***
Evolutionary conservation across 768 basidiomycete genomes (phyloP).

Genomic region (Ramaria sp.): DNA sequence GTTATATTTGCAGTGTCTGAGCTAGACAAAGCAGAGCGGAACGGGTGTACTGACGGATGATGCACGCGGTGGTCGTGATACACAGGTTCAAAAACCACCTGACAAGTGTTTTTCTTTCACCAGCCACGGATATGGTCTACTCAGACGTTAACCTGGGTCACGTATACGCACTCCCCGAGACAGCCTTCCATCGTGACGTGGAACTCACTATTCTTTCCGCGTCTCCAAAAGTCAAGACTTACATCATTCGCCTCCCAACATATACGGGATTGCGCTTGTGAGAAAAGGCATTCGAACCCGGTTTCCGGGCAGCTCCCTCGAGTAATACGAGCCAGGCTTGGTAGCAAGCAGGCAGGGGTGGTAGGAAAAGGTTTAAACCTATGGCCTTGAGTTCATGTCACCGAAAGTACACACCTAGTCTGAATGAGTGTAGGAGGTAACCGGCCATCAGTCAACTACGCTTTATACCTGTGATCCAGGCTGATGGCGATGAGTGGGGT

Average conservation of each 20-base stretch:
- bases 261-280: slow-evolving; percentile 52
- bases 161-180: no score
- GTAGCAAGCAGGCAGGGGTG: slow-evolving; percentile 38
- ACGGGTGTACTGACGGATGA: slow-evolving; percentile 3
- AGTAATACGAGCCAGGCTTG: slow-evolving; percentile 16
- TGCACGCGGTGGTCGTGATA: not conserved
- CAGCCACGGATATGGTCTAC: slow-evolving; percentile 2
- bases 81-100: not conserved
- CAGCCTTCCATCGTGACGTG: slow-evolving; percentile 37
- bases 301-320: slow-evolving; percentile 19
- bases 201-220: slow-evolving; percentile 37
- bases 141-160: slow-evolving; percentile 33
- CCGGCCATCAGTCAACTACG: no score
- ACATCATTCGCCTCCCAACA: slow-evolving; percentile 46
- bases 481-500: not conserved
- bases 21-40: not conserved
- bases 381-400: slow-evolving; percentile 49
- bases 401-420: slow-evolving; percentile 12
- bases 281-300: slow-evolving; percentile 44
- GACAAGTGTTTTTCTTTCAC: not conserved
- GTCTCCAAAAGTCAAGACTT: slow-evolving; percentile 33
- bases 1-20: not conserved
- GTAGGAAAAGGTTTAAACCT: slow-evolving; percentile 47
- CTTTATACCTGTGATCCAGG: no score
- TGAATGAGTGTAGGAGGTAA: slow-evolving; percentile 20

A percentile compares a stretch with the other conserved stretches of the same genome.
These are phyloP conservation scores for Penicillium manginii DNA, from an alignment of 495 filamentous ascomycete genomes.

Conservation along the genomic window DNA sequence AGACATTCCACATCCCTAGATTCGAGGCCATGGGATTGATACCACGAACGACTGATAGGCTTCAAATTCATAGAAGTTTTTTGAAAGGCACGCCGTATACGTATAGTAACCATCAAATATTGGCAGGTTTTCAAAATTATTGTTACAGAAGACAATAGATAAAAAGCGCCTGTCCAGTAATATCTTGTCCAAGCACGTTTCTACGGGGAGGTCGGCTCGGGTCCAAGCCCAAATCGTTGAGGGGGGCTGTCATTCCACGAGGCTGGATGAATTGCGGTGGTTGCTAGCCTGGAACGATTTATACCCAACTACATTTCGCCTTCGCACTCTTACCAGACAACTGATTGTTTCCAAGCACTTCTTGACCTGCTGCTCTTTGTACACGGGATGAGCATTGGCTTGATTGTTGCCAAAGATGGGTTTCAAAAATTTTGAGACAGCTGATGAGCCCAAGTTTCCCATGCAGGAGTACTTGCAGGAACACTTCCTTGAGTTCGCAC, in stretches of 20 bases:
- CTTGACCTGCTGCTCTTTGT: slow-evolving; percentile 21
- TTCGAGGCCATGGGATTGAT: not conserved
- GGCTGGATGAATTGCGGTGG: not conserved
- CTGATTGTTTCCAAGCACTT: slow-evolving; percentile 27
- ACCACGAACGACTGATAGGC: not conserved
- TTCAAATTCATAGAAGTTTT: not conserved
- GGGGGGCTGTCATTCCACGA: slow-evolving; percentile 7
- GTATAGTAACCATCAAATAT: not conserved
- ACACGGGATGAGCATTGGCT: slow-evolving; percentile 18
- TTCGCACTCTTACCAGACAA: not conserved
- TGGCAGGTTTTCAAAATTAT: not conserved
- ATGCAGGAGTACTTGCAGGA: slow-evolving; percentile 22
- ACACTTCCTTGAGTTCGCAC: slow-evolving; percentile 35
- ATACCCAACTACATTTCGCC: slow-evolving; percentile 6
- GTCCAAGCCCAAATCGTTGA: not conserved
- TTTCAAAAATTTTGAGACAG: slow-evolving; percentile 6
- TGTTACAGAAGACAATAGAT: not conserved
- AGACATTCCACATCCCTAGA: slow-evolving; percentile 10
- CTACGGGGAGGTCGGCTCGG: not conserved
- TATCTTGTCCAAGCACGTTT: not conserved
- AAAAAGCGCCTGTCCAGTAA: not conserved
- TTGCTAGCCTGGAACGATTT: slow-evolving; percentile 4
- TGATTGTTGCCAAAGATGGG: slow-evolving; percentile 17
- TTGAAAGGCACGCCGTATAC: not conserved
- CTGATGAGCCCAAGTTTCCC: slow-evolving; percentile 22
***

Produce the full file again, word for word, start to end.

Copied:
Evolutionary conservation across 768 basidiomycete genomes (phyloP).

Genomic region (Ramaria sp.): DNA sequence GTTATATTTGCAGTGTCTGAGCTAGACAAAGCAGAGCGGAACGGGTGTACTGACGGATGATGCACGCGGTGGTCGTGATACACAGGTTCAAAAACCACCTGACAAGTGTTTTTCTTTCACCAGCCACGGATATGGTCTACTCAGACGTTAACCTGGGTCACGTATACGCACTCCCCGAGACAGCCTTCCATCGTGACGTGGAACTCACTATTCTTTCCGCGTCTCCAAAAGTCAAGACTTACATCATTCGCCTCCCAACATATACGGGATTGCGCTTGTGAGAAAAGGCATTCGAACCCGGTTTCCGGGCAGCTCCCTCGAGTAATACGAGCCAGGCTTGGTAGCAAGCAGGCAGGGGTGGTAGGAAAAGGTTTAAACCTATGGCCTTGAGTTCATGTCACCGAAAGTACACACCTAGTCTGAATGAGTGTAGGAGGTAACCGGCCATCAGTCAACTACGCTTTATACCTGTGATCCAGGCTGATGGCGATGAGTGGGGT

Average conservation of each 20-base stretch:
- bases 261-280: slow-evolving; percentile 52
- bases 161-180: no score
- GTAGCAAGCAGGCAGGGGTG: slow-evolving; percentile 38
- ACGGGTGTACTGACGGATGA: slow-evolving; percentile 3
- AGTAATACGAGCCAGGCTTG: slow-evolving; percentile 16
- TGCACGCGGTGGTCGTGATA: not conserved
- CAGCCACGGATATGGTCTAC: slow-evolving; percentile 2
- bases 81-100: not conserved
- CAGCCTTCCATCGTGACGTG: slow-evolving; percentile 37
- bases 301-320: slow-evolving; percentile 19
- bases 201-220: slow-evolving; percentile 37
- bases 141-160: slow-evolving; percentile 33
- CCGGCCATCAGTCAACTACG: no score
- ACATCATTCGCCTCCCAACA: slow-evolving; percentile 46
- bases 481-500: not conserved
- bases 21-40: not conserved
- bases 381-400: slow-evolving; percentile 49
- bases 401-420: slow-evolving; percentile 12
- bases 281-300: slow-evolving; percentile 44
- GACAAGTGTTTTTCTTTCAC: not conserved
- GTCTCCAAAAGTCAAGACTT: slow-evolving; percentile 33
- bases 1-20: not conserved
- GTAGGAAAAGGTTTAAACCT: slow-evolving; percentile 47
- CTTTATACCTGTGATCCAGG: no score
- TGAATGAGTGTAGGAGGTAA: slow-evolving; percentile 20

A percentile compares a stretch with the other conserved stretches of the same genome.
These are phyloP conservation scores for Penicillium manginii DNA, from an alignment of 495 filamentous ascomycete genomes.

Conservation along the genomic window DNA sequence AGACATTCCACATCCCTAGATTCGAGGCCATGGGATTGATACCACGAACGACTGATAGGCTTCAAATTCATAGAAGTTTTTTGAAAGGCACGCCGTATACGTATAGTAACCATCAAATATTGGCAGGTTTTCAAAATTATTGTTACAGAAGACAATAGATAAAAAGCGCCTGTCCAGTAATATCTTGTCCAAGCACGTTTCTACGGGGAGGTCGGCTCGGGTCCAAGCCCAAATCGTTGAGGGGGGCTGTCATTCCACGAGGCTGGATGAATTGCGGTGGTTGCTAGCCTGGAACGATTTATACCCAACTACATTTCGCCTTCGCACTCTTACCAGACAACTGATTGTTTCCAAGCACTTCTTGACCTGCTGCTCTTTGTACACGGGATGAGCATTGGCTTGATTGTTGCCAAAGATGGGTTTCAAAAATTTTGAGACAGCTGATGAGCCCAAGTTTCCCATGCAGGAGTACTTGCAGGAACACTTCCTTGAGTTCGCAC, in stretches of 20 bases:
- CTTGACCTGCTGCTCTTTGT: slow-evolving; percentile 21
- TTCGAGGCCATGGGATTGAT: not conserved
- GGCTGGATGAATTGCGGTGG: not conserved
- CTGATTGTTTCCAAGCACTT: slow-evolving; percentile 27
- ACCACGAACGACTGATAGGC: not conserved
- TTCAAATTCATAGAAGTTTT: not conserved
- GGGGGGCTGTCATTCCACGA: slow-evolving; percentile 7
- GTATAGTAACCATCAAATAT: not conserved
- ACACGGGATGAGCATTGGCT: slow-evolving; percentile 18
- TTCGCACTCTTACCAGACAA: not conserved
- TGGCAGGTTTTCAAAATTAT: not conserved
- ATGCAGGAGTACTTGCAGGA: slow-evolving; percentile 22
- ACACTTCCTTGAGTTCGCAC: slow-evolving; percentile 35
- ATACCCAACTACATTTCGCC: slow-evolving; percentile 6
- GTCCAAGCCCAAATCGTTGA: not conserved
- TTTCAAAAATTTTGAGACAG: slow-evolving; percentile 6
- TGTTACAGAAGACAATAGAT: not conserved
- AGACATTCCACATCCCTAGA: slow-evolving; percentile 10
- CTACGGGGAGGTCGGCTCGG: not conserved
- TATCTTGTCCAAGCACGTTT: not conserved
- AAAAAGCGCCTGTCCAGTAA: not conserved
- TTGCTAGCCTGGAACGATTT: slow-evolving; percentile 4
- TGATTGTTGCCAAAGATGGG: slow-evolving; percentile 17
- TTGAAAGGCACGCCGTATAC: not conserved
- CTGATGAGCCCAAGTTTCCC: slow-evolving; percentile 22